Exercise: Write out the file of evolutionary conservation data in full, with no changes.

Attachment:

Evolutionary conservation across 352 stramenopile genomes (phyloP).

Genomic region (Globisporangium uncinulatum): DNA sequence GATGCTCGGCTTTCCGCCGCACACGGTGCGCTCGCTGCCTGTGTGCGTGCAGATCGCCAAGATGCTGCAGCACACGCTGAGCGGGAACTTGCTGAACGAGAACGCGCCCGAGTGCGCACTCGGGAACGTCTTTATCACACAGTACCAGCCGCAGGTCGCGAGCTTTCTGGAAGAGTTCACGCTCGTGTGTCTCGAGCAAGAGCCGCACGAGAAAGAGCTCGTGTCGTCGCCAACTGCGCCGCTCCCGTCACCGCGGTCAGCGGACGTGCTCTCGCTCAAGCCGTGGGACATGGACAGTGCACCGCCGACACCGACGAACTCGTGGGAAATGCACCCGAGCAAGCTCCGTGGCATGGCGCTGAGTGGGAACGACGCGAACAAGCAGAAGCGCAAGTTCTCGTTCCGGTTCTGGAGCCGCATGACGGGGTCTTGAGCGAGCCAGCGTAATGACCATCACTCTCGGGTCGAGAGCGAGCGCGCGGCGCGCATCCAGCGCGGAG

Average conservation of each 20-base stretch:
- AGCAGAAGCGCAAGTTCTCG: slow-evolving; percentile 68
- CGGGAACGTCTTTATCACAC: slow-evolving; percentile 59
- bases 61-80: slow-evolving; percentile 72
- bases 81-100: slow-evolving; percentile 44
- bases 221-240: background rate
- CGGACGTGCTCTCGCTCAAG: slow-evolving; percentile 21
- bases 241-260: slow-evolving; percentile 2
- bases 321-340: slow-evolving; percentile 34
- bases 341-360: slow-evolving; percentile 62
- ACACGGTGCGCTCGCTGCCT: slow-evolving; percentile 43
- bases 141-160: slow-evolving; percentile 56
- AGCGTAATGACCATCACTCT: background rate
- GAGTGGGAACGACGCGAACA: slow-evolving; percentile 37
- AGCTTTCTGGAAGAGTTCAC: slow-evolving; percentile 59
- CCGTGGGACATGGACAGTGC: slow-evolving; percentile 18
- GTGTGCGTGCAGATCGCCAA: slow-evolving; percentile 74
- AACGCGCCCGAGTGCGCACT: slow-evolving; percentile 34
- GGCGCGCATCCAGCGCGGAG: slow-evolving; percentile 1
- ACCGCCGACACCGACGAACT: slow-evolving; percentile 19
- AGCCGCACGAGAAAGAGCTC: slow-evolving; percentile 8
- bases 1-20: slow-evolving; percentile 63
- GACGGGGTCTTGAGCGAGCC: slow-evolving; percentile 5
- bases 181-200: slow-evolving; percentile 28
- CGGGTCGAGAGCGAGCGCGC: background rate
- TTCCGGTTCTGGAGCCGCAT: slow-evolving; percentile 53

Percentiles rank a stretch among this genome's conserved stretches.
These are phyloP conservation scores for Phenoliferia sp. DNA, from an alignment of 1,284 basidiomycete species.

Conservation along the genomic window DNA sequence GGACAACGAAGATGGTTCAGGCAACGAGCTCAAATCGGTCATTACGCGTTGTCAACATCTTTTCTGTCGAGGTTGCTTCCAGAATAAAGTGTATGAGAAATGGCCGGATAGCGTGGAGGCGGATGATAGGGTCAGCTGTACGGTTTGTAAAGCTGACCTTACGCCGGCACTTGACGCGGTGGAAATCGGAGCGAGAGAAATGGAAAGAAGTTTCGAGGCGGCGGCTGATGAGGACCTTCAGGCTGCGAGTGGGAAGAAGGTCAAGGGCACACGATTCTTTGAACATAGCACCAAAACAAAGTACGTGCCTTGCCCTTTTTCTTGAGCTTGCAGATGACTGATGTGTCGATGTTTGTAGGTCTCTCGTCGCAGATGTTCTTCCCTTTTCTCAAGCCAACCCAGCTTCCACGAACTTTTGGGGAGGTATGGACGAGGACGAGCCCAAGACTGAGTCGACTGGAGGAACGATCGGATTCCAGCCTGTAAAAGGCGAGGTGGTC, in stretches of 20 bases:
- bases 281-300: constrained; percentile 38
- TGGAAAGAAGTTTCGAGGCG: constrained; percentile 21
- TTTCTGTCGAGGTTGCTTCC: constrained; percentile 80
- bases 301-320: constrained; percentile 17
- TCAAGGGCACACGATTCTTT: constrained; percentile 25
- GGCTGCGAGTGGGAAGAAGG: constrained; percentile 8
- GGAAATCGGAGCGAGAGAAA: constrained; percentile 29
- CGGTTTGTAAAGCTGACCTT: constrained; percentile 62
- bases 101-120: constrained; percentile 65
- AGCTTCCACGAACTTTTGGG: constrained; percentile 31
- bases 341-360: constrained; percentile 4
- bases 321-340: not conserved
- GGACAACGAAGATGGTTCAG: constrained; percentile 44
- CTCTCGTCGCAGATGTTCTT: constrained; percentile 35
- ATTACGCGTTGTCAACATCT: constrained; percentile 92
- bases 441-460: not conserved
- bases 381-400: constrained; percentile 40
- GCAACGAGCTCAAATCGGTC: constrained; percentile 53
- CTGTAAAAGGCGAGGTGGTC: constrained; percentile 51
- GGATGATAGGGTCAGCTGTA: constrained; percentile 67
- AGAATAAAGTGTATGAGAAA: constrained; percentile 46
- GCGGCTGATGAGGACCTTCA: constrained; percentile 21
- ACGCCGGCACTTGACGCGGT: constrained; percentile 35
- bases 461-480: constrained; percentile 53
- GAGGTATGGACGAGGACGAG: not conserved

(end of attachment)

Evolutionary conservation across 352 stramenopile genomes (phyloP).

Genomic region (Globisporangium uncinulatum): DNA sequence GATGCTCGGCTTTCCGCCGCACACGGTGCGCTCGCTGCCTGTGTGCGTGCAGATCGCCAAGATGCTGCAGCACACGCTGAGCGGGAACTTGCTGAACGAGAACGCGCCCGAGTGCGCACTCGGGAACGTCTTTATCACACAGTACCAGCCGCAGGTCGCGAGCTTTCTGGAAGAGTTCACGCTCGTGTGTCTCGAGCAAGAGCCGCACGAGAAAGAGCTCGTGTCGTCGCCAACTGCGCCGCTCCCGTCACCGCGGTCAGCGGACGTGCTCTCGCTCAAGCCGTGGGACATGGACAGTGCACCGCCGACACCGACGAACTCGTGGGAAATGCACCCGAGCAAGCTCCGTGGCATGGCGCTGAGTGGGAACGACGCGAACAAGCAGAAGCGCAAGTTCTCGTTCCGGTTCTGGAGCCGCATGACGGGGTCTTGAGCGAGCCAGCGTAATGACCATCACTCTCGGGTCGAGAGCGAGCGCGCGGCGCGCATCCAGCGCGGAG

Average conservation of each 20-base stretch:
- AGCAGAAGCGCAAGTTCTCG: slow-evolving; percentile 68
- CGGGAACGTCTTTATCACAC: slow-evolving; percentile 59
- bases 61-80: slow-evolving; percentile 72
- bases 81-100: slow-evolving; percentile 44
- bases 221-240: background rate
- CGGACGTGCTCTCGCTCAAG: slow-evolving; percentile 21
- bases 241-260: slow-evolving; percentile 2
- bases 321-340: slow-evolving; percentile 34
- bases 341-360: slow-evolving; percentile 62
- ACACGGTGCGCTCGCTGCCT: slow-evolving; percentile 43
- bases 141-160: slow-evolving; percentile 56
- AGCGTAATGACCATCACTCT: background rate
- GAGTGGGAACGACGCGAACA: slow-evolving; percentile 37
- AGCTTTCTGGAAGAGTTCAC: slow-evolving; percentile 59
- CCGTGGGACATGGACAGTGC: slow-evolving; percentile 18
- GTGTGCGTGCAGATCGCCAA: slow-evolving; percentile 74
- AACGCGCCCGAGTGCGCACT: slow-evolving; percentile 34
- GGCGCGCATCCAGCGCGGAG: slow-evolving; percentile 1
- ACCGCCGACACCGACGAACT: slow-evolving; percentile 19
- AGCCGCACGAGAAAGAGCTC: slow-evolving; percentile 8
- bases 1-20: slow-evolving; percentile 63
- GACGGGGTCTTGAGCGAGCC: slow-evolving; percentile 5
- bases 181-200: slow-evolving; percentile 28
- CGGGTCGAGAGCGAGCGCGC: background rate
- TTCCGGTTCTGGAGCCGCAT: slow-evolving; percentile 53

Percentiles rank a stretch among this genome's conserved stretches.
These are phyloP conservation scores for Phenoliferia sp. DNA, from an alignment of 1,284 basidiomycete species.

Conservation along the genomic window DNA sequence GGACAACGAAGATGGTTCAGGCAACGAGCTCAAATCGGTCATTACGCGTTGTCAACATCTTTTCTGTCGAGGTTGCTTCCAGAATAAAGTGTATGAGAAATGGCCGGATAGCGTGGAGGCGGATGATAGGGTCAGCTGTACGGTTTGTAAAGCTGACCTTACGCCGGCACTTGACGCGGTGGAAATCGGAGCGAGAGAAATGGAAAGAAGTTTCGAGGCGGCGGCTGATGAGGACCTTCAGGCTGCGAGTGGGAAGAAGGTCAAGGGCACACGATTCTTTGAACATAGCACCAAAACAAAGTACGTGCCTTGCCCTTTTTCTTGAGCTTGCAGATGACTGATGTGTCGATGTTTGTAGGTCTCTCGTCGCAGATGTTCTTCCCTTTTCTCAAGCCAACCCAGCTTCCACGAACTTTTGGGGAGGTATGGACGAGGACGAGCCCAAGACTGAGTCGACTGGAGGAACGATCGGATTCCAGCCTGTAAAAGGCGAGGTGGTC, in stretches of 20 bases:
- bases 281-300: constrained; percentile 38
- TGGAAAGAAGTTTCGAGGCG: constrained; percentile 21
- TTTCTGTCGAGGTTGCTTCC: constrained; percentile 80
- bases 301-320: constrained; percentile 17
- TCAAGGGCACACGATTCTTT: constrained; percentile 25
- GGCTGCGAGTGGGAAGAAGG: constrained; percentile 8
- GGAAATCGGAGCGAGAGAAA: constrained; percentile 29
- CGGTTTGTAAAGCTGACCTT: constrained; percentile 62
- bases 101-120: constrained; percentile 65
- AGCTTCCACGAACTTTTGGG: constrained; percentile 31
- bases 341-360: constrained; percentile 4
- bases 321-340: not conserved
- GGACAACGAAGATGGTTCAG: constrained; percentile 44
- CTCTCGTCGCAGATGTTCTT: constrained; percentile 35
- ATTACGCGTTGTCAACATCT: constrained; percentile 92
- bases 441-460: not conserved
- bases 381-400: constrained; percentile 40
- GCAACGAGCTCAAATCGGTC: constrained; percentile 53
- CTGTAAAAGGCGAGGTGGTC: constrained; percentile 51
- GGATGATAGGGTCAGCTGTA: constrained; percentile 67
- AGAATAAAGTGTATGAGAAA: constrained; percentile 46
- GCGGCTGATGAGGACCTTCA: constrained; percentile 21
- ACGCCGGCACTTGACGCGGT: constrained; percentile 35
- bases 461-480: constrained; percentile 53
- GAGGTATGGACGAGGACGAG: not conserved